Written by Sharee Silerio
Ebony, the magazine that has been a staple in black homes, beauty salons and businesses, is experiencing major changes.
Last week, the Chicago Tribune reported that the lifestyle publication laid off about 10 of its 35 employees, including its editor-in-chief Kyra Kyles. Ebony’s headquarters will move from Chicago to Los Angeles in an effort to consolidate editorial operations with its sister publication Jet, which is currently in LA.
Tracey Ferguson, who became the Los Angeles-based editor of Jet in February, will be responsible for both magazines going forward.
Ebony will maintain a smaller office in Chicago, where it was launched in 1945 during the Jim Crow era.
The magazine has captured countless historical moments, offering a trustworthy platform for the African-American community to share their minds, experiences and hearts. Ebony and Jet have been pivotal in the black community’s fights against racism, sexism, segregation and other social injustices.
Since the company was sold to Texas-based private equity firm Clear View Group last May, it has hit a few rough patches, including delayed delivery of subscriptions and overdue payments for contributor articles.
Last month, Ebony made headlines after several freelance writers took to Twitter with the hashtag #EbonyOwes to complain about not being paid for work they completed.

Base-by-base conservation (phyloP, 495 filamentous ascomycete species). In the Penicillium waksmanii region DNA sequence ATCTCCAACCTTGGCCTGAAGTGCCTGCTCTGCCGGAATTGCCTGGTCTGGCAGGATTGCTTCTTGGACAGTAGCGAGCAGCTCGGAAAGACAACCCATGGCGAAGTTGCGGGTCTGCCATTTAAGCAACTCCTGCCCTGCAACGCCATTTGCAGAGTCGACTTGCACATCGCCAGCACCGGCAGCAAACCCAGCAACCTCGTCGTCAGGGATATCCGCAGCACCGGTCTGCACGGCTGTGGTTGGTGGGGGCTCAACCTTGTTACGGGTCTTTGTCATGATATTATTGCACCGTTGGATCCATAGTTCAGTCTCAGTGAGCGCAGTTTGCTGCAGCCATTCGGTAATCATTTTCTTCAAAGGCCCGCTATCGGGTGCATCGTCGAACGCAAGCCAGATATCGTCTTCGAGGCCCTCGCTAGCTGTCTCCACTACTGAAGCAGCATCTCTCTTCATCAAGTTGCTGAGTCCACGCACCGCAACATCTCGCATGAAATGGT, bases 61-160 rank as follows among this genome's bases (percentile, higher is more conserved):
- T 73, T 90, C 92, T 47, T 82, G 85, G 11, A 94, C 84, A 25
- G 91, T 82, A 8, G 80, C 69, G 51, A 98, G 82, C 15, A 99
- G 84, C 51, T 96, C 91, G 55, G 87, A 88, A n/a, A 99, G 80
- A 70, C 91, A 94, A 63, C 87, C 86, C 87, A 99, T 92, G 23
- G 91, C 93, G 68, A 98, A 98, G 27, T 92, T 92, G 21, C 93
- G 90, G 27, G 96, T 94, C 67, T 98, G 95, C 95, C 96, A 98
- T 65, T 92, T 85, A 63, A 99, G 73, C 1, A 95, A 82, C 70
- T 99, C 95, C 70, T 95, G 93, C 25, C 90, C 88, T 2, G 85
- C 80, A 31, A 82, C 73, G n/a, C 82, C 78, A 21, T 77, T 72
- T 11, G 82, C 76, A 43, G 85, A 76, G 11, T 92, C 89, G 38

Ebony fans have been concerned about its ability to remain the “No. 1 source for an authoritative perspective on the Black community” and sustain its print operations.
If the magazine is unable to withstand and overcome its challenges, then genuine, empowering and uplifting black owned-content, which has been a part of the black community for almost a century, is at stake. In the current political and social climate, black stories and voices from a black perspective are more important than ever.
A promising development is that Ebony and Jet signed with WME talent agency last week, which will help them expand their “current print and digital footprint, enhance the brand and utilize the magazines’ over 70 years of archival content,” according to Hollywood Reporter.
Vice Chairman of Ebony Media parent CVG, Willard Jackson said of the deal, “At the heart of publishing is the curation and telling of great stories. This concept is as relevant today as it was 70 years ago when our iconic magazines were founded. Our partnership with WME aligns with the growth plans and transformation CVG envision for Ebony Media Operations.”
Hopefully, this is the beginning of a new era of media, storytelling and history-making for Ebony and Jet.
What do you think the future holds for Ebony and Jet?